Doctor of Philosophy
Mechanical and Materials Engineering
Klassen, Robert J.
The recent mechanical tests on the ex-service Inconel X-750 spacers have indicated significant embrittlement and reduced load carrying capacity compared to as installed condition. This is an immense safety concern to the nuclear industry, as in-service spacer examination and their replacement within fuel channels are very costly and impractical. The primary degradation mechanism is complex, and thus provides the focus of the current investigation. Despite few previous reports about hardness of non-irradiated and irradiated Inconel X-750, thermally-activated time-dependent deformation conditions have not been studied. This dissertation has attempted to overcome this scarcity of data by providing a series of fundamental investigations involving the use of novel pyramidal nanoscale indentation test techniques to measure the time-dependent plastic deformation of He+ at 300 ºC and Ni+ at 25 ºC at different doses separately. Established theories were applied to grain by grain nano indentation testing to assess the hardness of the X-750 alloy under different irradiation doses and temperatures data. Both He+ and Ni+ ion implantation at lower doses, resulted in softening of the X-750 alloy, however at higher irradiation doses indentation hardness was increased. Constant-load pyramidal indentation tests performed at 25 ºC showed that the average indentation stress, and strain rate increases with decreasing indentation depth and increasing levels of irradiation. The apparent activation energy of the obstacles that limit the rate of dislocation glide during indentation, increased with increased He+ implantation dose whereas, it was decreased by increasing Ni+ irradiation as irradiation defects increased. On the other hand, apparent activation volume and activation area (Δa) decreased by an increased indentation stress for both He+ and Ni+ irradiated samples. This indicates that the obstacles controlling deformation process are rate sensitive “thermal” obstacles. These approaches are unique to the literature since they demonstrate the individual effect of irradiation damage on mechanical behavior and operative kinetic plastic deformation on irradiated Inconel X-750.
Summary for Lay Audience
Canadian deuterium uranium reactors (CANDU) fall into a subset of pressurized heavy water reactors (PHWR) that use heavy water coolant, D2O, as opposed to H2O in light water reactor (LWR) designs, as both a moderator and coolant. Helical spring annulus gas spacers in the fuel channels of current CANDU nuclear reactors are made from age-hardened Inconel X-750. Fuel channels are consisting of high temperature Zircalloy pressure tubes (Zr-2.5%Nb), cool Zircalloy-2 calandria tubes, and Inconel X-750 internal spacers that maintain an insulating gap filled with CO2 gas between the two tubes. These Inconel X-750 garter spring components prevent contact between the two tubes that would otherwise generate a large heat sink and compromise the thermodynamic integrity of the reactor, in addition to causing eventual hydride blistering and rupturing of the pressure tube that could ultimately result in failure and a local loss of coolant accident (LOCA). Neutron irradiation is known to cause microstructural and mechanical property changes within these spacers. Recently, it has been found that these spacers become very brittle after long exposure to neutron irradiation and this is an ongoing concern for the operation of the nuclear reactors. As such the current research aims to use a novel technique of nanoscale mechanical testing to assess the effects of irradiation, temperature and fundamental kinetic deformation parameters in Inconel X-750. The data obtained can be useful in developing models to predict life-time of existing spacers and will also be helpful for the design of the future materials used in garter spring spacers.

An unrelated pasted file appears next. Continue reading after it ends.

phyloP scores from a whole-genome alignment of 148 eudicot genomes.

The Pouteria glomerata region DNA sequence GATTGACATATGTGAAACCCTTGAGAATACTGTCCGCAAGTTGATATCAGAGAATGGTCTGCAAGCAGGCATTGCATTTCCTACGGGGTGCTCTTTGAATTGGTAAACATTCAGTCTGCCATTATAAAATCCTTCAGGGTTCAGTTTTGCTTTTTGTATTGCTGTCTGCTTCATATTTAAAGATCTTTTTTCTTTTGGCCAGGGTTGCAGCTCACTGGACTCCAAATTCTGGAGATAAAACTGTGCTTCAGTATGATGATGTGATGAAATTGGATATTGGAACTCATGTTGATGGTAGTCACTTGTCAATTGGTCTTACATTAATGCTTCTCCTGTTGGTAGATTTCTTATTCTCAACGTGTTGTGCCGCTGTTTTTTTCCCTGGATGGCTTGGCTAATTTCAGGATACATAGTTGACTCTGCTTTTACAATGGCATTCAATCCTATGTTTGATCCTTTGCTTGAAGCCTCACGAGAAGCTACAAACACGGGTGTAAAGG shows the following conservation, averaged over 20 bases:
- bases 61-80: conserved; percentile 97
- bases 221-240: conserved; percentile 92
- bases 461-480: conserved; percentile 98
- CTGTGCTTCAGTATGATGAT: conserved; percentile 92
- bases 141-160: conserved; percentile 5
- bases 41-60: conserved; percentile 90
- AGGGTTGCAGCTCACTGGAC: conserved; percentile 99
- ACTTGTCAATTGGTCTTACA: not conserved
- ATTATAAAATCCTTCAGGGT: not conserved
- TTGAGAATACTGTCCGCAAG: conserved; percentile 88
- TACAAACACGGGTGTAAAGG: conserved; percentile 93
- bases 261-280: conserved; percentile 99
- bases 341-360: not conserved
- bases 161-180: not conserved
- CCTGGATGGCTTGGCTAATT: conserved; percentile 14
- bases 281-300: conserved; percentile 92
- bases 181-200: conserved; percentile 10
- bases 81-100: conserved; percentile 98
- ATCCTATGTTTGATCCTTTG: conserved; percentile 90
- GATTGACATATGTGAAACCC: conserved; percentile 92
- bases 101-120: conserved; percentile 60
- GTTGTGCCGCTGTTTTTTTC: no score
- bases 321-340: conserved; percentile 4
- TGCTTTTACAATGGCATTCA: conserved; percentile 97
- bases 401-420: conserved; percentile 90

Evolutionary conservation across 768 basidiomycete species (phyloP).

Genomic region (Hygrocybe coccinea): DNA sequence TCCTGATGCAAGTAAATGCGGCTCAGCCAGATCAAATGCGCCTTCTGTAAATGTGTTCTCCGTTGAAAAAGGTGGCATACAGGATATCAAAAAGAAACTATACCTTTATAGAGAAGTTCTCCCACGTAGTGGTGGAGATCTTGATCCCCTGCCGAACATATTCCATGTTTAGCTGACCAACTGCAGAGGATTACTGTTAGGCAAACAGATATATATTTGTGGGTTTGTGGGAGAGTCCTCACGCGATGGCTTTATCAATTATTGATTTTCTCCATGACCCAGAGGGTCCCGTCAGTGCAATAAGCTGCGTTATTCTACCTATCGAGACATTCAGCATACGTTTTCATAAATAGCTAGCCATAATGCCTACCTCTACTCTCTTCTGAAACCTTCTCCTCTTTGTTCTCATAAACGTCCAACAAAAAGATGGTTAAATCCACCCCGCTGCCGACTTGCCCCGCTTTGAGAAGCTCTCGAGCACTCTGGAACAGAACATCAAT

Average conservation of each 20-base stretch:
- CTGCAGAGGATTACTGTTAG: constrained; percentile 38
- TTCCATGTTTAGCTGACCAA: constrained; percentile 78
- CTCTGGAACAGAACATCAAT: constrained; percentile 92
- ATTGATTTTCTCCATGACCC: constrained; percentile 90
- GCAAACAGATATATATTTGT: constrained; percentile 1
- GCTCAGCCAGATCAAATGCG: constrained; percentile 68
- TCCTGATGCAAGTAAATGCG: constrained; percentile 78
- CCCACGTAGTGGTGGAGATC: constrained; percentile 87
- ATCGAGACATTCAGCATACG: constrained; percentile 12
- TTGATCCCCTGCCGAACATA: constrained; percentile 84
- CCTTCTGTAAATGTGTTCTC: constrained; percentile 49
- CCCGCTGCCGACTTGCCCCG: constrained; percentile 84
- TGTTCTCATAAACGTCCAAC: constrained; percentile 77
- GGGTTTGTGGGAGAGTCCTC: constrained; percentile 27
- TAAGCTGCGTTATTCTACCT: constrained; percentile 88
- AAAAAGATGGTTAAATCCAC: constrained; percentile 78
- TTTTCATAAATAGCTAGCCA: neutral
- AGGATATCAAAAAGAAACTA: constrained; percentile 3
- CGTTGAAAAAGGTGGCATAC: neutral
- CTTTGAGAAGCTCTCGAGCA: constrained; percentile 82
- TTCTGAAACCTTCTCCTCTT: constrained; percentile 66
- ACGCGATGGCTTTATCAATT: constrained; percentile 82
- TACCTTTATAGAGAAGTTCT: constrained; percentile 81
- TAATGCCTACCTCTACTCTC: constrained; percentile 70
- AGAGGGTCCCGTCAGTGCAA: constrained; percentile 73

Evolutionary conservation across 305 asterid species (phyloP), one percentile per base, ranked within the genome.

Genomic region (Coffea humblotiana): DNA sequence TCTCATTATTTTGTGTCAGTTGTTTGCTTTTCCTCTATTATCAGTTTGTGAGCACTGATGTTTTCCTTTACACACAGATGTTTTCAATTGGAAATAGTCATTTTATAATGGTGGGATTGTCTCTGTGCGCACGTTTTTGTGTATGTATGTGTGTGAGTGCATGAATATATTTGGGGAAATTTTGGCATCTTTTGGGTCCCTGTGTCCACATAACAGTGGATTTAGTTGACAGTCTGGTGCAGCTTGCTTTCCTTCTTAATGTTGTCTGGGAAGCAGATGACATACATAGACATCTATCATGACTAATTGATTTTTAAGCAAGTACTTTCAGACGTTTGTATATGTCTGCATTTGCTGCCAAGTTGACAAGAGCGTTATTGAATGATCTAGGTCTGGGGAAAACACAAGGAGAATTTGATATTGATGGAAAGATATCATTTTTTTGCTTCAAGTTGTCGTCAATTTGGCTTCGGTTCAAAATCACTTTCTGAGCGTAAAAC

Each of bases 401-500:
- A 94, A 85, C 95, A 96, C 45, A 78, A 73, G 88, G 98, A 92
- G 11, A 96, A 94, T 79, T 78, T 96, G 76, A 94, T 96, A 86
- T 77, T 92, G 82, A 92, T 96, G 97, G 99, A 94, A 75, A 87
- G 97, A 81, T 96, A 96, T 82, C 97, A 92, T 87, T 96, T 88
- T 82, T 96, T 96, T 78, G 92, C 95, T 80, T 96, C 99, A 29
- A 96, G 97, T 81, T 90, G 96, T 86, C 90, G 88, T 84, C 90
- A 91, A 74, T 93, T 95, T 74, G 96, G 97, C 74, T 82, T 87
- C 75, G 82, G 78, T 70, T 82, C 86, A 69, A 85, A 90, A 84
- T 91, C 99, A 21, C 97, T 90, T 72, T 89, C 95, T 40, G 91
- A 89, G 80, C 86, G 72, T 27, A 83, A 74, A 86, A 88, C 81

Shojaei-Kavan, Loabat, "Effect of Ion Implantation on Mechanical Properties and Kinetic Deformation Mechanisms in Inconel X-750" (2021). Electronic Thesis and Dissertation Repository. 7699.